On the way, Pam walked upto a cop and said, “Those men in the last row there, are boozing; Each man is carrying at least a bottle which they are not supposed to possess in a public gathering”. The cop replied an apologetic “OK, OK Sir, We will look into it” and walked off as if Pam had just spoken to deaf ears.
We met Sam and just as we were narrating the scene to him- We saw 2 more men carrying handbags and settling down right beside us. And soon they pulled out a bottle each, bottoms up, gobbled up some minced beef and then started cheering at the water in front of them, where the race was yet to begin. Even before we reacted, Sam pointed at the platform onto our left. More than 10 men were repeating the same procedure- handbags covered by lungis- bottoms up- cheer out loud. And then we looked behind at the gallery- and we were like “What the F***…??”. Every lungi fellow had a glass in his hand..!!! And then we knew, the exact reason for getting such a vague response from that cop. The Policemen were clearly outnumbered by those drunkards and that seemed like quite a normal phenomenon to the cops to take any action. And we too quickly learnt to live with it..!! Soon, the crowd of drunkards increased and also the excitement.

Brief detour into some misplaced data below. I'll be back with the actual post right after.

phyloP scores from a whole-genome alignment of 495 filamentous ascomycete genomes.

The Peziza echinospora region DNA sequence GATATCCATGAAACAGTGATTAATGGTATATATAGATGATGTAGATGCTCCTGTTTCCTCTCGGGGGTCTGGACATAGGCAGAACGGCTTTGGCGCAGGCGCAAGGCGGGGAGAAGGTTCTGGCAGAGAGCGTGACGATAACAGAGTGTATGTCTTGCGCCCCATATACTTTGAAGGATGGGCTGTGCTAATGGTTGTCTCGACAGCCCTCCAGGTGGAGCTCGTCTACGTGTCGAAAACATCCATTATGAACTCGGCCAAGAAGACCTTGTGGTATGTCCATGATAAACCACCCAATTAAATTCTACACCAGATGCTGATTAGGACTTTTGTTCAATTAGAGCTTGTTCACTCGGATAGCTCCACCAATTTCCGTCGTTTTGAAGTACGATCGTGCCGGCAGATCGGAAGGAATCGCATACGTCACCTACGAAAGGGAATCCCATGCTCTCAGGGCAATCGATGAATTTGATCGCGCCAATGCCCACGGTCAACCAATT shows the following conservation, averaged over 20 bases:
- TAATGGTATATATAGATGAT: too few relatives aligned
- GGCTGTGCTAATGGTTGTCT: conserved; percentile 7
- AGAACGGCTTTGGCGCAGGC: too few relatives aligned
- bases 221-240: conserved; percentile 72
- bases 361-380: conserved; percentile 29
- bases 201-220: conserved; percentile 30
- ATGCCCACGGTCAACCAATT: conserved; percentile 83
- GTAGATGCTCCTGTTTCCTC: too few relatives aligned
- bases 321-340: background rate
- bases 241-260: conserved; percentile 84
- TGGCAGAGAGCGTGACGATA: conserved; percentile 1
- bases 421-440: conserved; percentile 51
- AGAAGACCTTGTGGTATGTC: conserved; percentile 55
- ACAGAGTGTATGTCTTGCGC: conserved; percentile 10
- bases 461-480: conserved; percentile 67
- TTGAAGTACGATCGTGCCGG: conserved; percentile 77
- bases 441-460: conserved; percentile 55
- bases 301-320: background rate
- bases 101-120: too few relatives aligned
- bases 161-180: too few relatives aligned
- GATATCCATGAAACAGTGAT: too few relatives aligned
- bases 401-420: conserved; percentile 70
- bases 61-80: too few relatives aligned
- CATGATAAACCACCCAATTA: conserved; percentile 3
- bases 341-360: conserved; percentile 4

And.. The boat race had a roaring start with a lot of frenzy and madness.. We too were at the peak of our excitement.. And suddenly this scuffle started between 2 groups. The next thing we saw was random people being thrown into the river by random people… Typical to any Indian movie, the cops gave a late entry. They arrived in speed boats and pulled out a couple of them from the water and sped away..
The below picture shows:
A hard core fan who watched the match sitting on a coconut tree from 10.a.m to 7.00.p.m.
A drunk fan standing on a pole and cheering for his team whose limbs finally gave way into the water after 5hrs.
Another bunch of fans seated in the gallery who are supporting themselves by holding onto the electric lines.
This was definitely one hell of a maddening-superbly-awesomeness-crazy-experience that I am going to cherish for life.
Kerala: “The Land Of Lungis” is truly God’s own Country… L.O.L. 😀
Have you ever experienced any such psychotic crowds? Share it with me.. 🙂